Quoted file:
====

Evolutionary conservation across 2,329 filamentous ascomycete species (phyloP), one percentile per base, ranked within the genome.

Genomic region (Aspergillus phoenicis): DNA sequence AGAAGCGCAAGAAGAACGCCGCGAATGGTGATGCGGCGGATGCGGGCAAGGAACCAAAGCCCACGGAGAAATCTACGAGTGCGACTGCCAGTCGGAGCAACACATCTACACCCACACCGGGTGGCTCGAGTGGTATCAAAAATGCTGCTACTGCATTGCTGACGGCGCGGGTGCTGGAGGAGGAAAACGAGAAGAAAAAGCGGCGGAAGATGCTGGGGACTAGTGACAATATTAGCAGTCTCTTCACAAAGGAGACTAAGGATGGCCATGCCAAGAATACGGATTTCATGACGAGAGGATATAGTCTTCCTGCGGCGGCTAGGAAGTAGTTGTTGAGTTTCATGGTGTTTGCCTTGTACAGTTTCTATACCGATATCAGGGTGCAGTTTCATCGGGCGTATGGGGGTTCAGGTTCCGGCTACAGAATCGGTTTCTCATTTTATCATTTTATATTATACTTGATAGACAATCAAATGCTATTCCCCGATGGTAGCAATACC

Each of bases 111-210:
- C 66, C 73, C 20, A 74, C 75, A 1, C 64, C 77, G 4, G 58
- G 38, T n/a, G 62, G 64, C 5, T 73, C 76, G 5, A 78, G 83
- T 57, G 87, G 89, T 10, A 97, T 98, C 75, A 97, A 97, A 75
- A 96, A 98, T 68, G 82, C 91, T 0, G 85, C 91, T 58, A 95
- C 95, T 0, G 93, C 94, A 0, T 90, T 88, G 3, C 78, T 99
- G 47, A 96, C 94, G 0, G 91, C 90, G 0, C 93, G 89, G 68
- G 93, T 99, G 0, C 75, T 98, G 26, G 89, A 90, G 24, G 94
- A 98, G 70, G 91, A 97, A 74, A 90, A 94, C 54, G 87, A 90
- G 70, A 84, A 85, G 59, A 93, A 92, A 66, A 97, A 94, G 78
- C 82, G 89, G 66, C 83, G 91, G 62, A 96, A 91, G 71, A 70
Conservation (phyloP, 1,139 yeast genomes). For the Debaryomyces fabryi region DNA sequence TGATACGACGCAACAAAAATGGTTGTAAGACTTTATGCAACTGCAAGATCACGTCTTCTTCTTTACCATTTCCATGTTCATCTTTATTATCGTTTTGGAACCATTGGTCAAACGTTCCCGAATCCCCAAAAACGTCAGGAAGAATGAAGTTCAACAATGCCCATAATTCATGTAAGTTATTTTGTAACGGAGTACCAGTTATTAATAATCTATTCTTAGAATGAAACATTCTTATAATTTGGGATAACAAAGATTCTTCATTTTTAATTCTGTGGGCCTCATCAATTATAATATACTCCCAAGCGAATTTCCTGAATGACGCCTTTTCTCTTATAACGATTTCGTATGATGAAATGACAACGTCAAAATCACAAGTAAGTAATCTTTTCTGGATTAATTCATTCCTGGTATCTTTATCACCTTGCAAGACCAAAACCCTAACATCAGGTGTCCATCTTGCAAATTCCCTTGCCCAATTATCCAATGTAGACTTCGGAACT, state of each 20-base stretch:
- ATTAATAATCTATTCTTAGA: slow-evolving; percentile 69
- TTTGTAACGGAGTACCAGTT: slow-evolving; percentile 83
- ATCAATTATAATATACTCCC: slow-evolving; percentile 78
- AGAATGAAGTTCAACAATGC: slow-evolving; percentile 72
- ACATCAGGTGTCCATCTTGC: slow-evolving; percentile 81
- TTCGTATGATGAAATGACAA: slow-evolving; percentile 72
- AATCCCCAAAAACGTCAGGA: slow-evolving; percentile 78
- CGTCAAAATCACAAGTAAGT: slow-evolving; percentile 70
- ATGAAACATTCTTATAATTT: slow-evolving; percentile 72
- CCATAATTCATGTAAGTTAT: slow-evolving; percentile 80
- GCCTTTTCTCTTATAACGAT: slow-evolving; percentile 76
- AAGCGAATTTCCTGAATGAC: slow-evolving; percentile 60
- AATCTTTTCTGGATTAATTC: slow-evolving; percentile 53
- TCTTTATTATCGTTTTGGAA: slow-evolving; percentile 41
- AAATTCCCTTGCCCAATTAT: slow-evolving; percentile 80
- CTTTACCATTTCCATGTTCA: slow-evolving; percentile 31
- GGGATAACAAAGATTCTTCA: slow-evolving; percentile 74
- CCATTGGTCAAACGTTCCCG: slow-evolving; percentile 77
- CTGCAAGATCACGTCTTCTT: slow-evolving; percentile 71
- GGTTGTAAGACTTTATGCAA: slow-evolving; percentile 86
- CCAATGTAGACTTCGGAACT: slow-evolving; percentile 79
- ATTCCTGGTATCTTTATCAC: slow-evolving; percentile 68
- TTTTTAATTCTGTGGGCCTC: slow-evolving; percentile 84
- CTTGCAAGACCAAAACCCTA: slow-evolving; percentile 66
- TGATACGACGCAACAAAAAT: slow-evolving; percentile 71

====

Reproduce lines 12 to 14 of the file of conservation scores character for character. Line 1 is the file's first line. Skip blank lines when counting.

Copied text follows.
- G 70, A 84, A 85, G 59, A 93, A 92, A 66, A 97, A 94, G 78
- C 82, G 89, G 66, C 83, G 91, G 62, A 96, A 91, G 71, A 70
Conservation (phyloP, 1,139 yeast genomes). For the Debaryomyces fabryi region DNA sequence TGATACGACGCAACAAAAATGGTTGTAAGACTTTATGCAACTGCAAGATCACGTCTTCTTCTTTACCATTTCCATGTTCATCTTTATTATCGTTTTGGAACCATTGGTCAAACGTTCCCGAATCCCCAAAAACGTCAGGAAGAATGAAGTTCAACAATGCCCATAATTCATGTAAGTTATTTTGTAACGGAGTACCAGTTATTAATAATCTATTCTTAGAATGAAACATTCTTATAATTTGGGATAACAAAGATTCTTCATTTTTAATTCTGTGGGCCTCATCAATTATAATATACTCCCAAGCGAATTTCCTGAATGACGCCTTTTCTCTTATAACGATTTCGTATGATGAAATGACAACGTCAAAATCACAAGTAAGTAATCTTTTCTGGATTAATTCATTCCTGGTATCTTTATCACCTTGCAAGACCAAAACCCTAACATCAGGTGTCCATCTTGCAAATTCCCTTGCCCAATTATCCAATGTAGACTTCGGAACT, state of each 20-base stretch: